there is not one such thing as being right. We use normative language like ‘right’ and ‘wrong’ for many purposes – to talk about what we should do from a first person perspective and to talk about how to judge other people’s actions from a third person perspectives (singular and plural), about who to praise and who to blame, about how to deal with the consequences of our actions and about how to assign responsibilities, etc.
The Center for Ethics in Society will host the third annual Junior Scholars Workshop at Stanford University on June 7-9, 2020. The workshop will feature the work of early career scholars in political philosophy, political theory, and moral philosophy and is open to graduate students, postdoctoral fellows, and untenured junior faculty. This workshop seeks to […]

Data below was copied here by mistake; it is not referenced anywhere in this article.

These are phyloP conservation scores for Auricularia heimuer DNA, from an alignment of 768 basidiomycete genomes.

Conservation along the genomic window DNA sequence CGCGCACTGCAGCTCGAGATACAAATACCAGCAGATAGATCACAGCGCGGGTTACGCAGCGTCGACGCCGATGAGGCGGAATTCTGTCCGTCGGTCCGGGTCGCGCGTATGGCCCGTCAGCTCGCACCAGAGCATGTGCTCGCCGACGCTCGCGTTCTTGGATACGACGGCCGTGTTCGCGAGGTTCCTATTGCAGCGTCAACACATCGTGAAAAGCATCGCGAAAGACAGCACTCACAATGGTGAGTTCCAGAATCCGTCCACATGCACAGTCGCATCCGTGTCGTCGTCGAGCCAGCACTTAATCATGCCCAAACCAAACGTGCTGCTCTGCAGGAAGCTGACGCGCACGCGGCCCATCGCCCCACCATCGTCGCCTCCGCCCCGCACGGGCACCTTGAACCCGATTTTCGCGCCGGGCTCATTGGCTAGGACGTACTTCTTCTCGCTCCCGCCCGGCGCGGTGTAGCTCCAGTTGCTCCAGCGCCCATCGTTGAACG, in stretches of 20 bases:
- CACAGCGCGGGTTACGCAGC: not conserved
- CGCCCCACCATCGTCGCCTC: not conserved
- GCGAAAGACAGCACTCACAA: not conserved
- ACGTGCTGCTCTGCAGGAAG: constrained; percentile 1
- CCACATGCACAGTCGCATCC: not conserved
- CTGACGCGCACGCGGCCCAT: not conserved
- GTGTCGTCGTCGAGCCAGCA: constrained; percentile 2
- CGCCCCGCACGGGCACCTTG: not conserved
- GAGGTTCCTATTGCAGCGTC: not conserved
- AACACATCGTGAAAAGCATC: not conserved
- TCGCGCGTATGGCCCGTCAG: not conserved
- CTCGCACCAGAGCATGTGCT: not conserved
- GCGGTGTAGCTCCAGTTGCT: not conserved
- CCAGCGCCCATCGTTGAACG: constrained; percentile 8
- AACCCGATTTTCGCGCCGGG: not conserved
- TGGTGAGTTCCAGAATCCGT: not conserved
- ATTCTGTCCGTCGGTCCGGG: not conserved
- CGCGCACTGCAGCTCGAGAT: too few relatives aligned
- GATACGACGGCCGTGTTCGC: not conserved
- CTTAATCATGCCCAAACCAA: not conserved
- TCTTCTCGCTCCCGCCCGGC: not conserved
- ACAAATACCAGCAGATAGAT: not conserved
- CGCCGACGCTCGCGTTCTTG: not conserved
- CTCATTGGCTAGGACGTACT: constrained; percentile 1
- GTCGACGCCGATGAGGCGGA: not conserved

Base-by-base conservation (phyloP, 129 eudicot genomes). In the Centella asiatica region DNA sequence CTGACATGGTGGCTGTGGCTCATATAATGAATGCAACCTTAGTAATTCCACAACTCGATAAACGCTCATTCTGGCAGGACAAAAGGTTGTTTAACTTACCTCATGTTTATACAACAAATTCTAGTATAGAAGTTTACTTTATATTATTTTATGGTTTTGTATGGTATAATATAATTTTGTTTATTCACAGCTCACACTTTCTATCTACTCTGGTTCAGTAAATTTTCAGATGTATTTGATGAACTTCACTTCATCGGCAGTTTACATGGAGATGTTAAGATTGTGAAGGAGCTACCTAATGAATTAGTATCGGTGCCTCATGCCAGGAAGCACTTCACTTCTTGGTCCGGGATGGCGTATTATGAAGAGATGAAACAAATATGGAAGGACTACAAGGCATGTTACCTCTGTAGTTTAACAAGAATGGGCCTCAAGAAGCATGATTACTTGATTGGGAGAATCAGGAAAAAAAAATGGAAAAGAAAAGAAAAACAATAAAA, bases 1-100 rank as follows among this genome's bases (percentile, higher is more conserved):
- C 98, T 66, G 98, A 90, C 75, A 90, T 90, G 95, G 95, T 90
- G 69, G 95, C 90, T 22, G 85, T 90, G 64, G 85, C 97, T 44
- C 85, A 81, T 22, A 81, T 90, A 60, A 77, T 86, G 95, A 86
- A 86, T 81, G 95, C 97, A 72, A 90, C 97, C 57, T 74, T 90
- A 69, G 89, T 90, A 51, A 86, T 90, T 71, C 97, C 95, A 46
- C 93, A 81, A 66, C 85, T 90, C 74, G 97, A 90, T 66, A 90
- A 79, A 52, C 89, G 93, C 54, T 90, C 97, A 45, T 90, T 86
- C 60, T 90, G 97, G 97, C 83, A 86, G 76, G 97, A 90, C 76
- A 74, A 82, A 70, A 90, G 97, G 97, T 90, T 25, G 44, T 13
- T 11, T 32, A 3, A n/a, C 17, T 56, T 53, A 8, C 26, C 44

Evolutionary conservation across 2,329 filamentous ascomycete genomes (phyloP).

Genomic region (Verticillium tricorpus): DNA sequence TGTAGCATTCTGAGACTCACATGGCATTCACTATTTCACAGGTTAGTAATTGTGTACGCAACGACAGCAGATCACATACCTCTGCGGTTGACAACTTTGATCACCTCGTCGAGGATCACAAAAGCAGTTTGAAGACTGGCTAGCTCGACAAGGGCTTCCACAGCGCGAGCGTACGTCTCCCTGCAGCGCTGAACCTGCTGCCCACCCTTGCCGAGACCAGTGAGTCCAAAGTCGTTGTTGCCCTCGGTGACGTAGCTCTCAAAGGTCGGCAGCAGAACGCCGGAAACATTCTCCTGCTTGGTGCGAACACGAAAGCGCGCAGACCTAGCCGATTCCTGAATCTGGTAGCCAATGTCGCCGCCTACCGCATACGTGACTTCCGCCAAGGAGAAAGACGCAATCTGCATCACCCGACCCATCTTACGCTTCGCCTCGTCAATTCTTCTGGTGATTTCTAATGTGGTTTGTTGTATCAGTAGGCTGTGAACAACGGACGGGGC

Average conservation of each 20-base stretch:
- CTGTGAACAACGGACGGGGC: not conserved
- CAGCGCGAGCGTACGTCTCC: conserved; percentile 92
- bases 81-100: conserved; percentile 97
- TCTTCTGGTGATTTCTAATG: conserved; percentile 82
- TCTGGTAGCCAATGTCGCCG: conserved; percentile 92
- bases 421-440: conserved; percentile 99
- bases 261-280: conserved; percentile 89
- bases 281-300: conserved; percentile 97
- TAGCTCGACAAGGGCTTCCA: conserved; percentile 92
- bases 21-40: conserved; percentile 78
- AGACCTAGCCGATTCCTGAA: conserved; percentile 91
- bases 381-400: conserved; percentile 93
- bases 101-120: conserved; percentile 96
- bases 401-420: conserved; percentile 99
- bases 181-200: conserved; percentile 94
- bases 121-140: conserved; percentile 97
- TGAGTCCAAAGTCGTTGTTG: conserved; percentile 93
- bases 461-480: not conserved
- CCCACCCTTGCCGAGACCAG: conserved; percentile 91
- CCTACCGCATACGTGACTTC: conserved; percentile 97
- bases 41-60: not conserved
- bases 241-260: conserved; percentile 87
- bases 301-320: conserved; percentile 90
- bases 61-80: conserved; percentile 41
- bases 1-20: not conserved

The deadline for abstracts for the Disabling Normativities conference in Johannesburg, Oct. 1-3, 2019, is fast approaching. Confirmed keynote speakers are: Boaventura de Sousa Santos, Andre Keat, Shelley Lynn Tremain and France Winddance Twine Abstracts are invited for 15-minute presentations (each to be followed by open discussion). Abstracts should be 250-300 words in length, accompanied by […]
Special Workshop on the Nature and Significance of Postcolonial African Philosophy This special workshop on the nature and significance of Postcolonial African Philosophy is primarirly motivated by two recent publications. The first, Ezumezu: A System of Logic for African Philosophy and Studies(Springer 2019) by Jonathan O. Chimakonam PhD (Senior Lecturer, University of Calabar, Nigeria), articulates a […]
Hello, I’m Shelley Tremain and I’d like to welcome you to the fiftieth installment of Dialogues on Disability, the series of interviews that I am conducting with disabled philosophers and post to BIOPOLITICAL PHILOSOPHY on the third Wednesday of each month. The series is designed to provide a public venue for discussion with disabled philosophers […]